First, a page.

Big economic events, popularized as “black swans”, are known to happen more often than standard economic theory predicts. However, it’s not easy for most investors to figure out what they should do with this information other than to be vaguely worried. One important implication is that leverage is more dangerous than it appears.
Leverage just means borrowing to invest. If you invest $50,000 and it goes up 10%, you make $5000. But if you had borrowed another $50,000 at 4% interest, you’d have made $10,000 less $2000 in interest for a profit of $8000. When investments are rising, leverage is a wonderful thing. However, when investments are dropping, leverage magnifies losses. There is even the possibility of going completely broke if the value of your investments drops below the amount you owe.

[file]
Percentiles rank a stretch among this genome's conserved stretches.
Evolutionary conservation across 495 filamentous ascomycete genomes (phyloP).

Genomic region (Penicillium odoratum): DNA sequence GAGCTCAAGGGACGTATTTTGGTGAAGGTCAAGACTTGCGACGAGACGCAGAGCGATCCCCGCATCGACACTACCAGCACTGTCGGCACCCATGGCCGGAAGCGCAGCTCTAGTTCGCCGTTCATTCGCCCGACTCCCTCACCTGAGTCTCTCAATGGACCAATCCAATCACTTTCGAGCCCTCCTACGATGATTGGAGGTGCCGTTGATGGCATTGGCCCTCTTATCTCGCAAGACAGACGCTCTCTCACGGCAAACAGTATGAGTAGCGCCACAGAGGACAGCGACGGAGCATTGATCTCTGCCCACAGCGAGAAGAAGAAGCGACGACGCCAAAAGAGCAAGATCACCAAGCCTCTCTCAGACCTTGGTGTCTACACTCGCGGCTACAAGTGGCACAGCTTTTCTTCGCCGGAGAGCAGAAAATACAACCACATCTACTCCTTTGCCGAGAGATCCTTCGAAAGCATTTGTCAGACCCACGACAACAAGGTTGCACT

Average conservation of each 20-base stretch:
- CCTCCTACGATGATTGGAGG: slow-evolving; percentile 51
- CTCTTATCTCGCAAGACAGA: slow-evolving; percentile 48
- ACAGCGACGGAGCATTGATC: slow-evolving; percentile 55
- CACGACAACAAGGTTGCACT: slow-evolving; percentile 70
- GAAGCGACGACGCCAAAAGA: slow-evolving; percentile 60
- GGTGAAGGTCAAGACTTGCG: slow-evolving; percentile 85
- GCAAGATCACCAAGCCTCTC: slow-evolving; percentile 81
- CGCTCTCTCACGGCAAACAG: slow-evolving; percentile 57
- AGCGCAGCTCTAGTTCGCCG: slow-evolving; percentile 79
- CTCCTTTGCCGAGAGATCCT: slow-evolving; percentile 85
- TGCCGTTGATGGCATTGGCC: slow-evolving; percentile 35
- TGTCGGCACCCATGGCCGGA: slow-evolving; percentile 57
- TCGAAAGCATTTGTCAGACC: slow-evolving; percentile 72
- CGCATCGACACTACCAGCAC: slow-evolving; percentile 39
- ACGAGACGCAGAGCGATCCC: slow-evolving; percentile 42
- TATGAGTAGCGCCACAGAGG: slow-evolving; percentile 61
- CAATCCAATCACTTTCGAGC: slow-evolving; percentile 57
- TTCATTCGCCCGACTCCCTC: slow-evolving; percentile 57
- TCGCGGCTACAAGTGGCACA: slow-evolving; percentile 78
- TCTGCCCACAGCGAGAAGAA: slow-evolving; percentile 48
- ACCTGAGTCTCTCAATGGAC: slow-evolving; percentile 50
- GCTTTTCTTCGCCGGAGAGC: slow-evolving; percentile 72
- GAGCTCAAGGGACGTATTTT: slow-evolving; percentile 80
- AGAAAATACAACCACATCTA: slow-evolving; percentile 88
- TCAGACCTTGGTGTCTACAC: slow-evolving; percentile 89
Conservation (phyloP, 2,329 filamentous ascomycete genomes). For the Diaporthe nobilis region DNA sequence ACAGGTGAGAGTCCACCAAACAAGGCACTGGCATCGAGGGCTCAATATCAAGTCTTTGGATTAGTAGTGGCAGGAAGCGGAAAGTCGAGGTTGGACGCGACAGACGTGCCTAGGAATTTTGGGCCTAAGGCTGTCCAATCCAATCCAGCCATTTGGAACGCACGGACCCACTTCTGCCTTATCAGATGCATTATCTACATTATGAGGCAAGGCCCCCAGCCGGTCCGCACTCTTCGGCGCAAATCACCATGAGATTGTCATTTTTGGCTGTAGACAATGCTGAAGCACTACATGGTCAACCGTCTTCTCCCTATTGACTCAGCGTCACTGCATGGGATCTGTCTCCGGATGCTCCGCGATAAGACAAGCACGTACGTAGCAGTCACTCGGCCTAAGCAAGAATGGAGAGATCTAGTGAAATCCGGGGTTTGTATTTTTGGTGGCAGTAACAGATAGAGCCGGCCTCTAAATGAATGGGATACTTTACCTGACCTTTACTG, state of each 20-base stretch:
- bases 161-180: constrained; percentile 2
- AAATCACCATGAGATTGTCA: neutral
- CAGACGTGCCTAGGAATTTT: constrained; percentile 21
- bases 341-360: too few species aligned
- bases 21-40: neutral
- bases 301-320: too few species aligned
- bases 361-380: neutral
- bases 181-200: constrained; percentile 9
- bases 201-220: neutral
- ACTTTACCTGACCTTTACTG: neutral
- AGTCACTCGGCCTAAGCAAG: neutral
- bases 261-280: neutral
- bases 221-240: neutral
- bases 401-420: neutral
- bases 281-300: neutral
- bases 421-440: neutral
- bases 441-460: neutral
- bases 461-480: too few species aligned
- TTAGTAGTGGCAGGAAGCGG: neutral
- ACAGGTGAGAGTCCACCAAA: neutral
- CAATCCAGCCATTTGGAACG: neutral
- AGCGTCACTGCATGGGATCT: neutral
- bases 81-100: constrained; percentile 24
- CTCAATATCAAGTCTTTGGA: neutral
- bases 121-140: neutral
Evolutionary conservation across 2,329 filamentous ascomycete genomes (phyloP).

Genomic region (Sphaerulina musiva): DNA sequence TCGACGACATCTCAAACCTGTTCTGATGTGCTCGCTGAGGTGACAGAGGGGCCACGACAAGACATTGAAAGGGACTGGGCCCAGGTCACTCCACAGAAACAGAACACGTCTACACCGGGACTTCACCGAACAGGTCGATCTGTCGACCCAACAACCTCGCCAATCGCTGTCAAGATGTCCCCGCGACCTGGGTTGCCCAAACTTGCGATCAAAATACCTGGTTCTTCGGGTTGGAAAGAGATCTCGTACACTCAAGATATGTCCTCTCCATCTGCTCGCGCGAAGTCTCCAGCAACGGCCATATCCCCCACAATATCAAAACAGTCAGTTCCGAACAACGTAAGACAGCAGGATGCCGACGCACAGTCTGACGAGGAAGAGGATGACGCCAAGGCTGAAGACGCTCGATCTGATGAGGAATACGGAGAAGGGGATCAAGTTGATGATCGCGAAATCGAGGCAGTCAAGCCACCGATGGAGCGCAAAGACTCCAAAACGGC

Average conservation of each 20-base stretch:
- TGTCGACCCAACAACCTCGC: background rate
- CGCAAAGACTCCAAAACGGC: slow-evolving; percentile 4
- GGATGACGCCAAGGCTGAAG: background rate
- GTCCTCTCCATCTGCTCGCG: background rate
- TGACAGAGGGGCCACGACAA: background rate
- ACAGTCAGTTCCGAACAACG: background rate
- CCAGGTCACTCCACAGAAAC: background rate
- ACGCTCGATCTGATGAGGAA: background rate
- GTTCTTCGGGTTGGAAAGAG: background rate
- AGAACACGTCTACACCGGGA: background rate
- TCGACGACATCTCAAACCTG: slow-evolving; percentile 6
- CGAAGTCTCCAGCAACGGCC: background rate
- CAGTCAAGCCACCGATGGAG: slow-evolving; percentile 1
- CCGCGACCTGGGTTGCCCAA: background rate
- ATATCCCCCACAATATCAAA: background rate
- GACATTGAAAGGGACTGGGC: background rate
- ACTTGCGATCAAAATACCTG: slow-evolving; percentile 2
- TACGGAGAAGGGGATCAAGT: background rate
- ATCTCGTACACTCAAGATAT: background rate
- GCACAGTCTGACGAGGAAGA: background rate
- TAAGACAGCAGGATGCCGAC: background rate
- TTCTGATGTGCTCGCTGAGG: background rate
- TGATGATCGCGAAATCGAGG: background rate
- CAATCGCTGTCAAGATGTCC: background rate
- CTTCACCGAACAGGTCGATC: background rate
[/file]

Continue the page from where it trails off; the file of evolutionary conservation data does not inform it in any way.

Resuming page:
In most cases where investors use leverage, they can weather minor storms by paying off the leverage loan with employment income. This way they can wait out stock market tumbles until prices rebound. However, a big enough stock market crash might knock a leveraged investor out of the market completely leaving huge losses. It’s tough enough to watch a portfolio half in stocks get hammered, but it’s another thing to be 200% in stocks and watch them plummet.
Proponents of leverage often talk of Sharpe Ratios and the optimal amount of leverage. These formulas are based on the standard Bell curve and do not give results that are useful for most investors. Be very wary of leverage.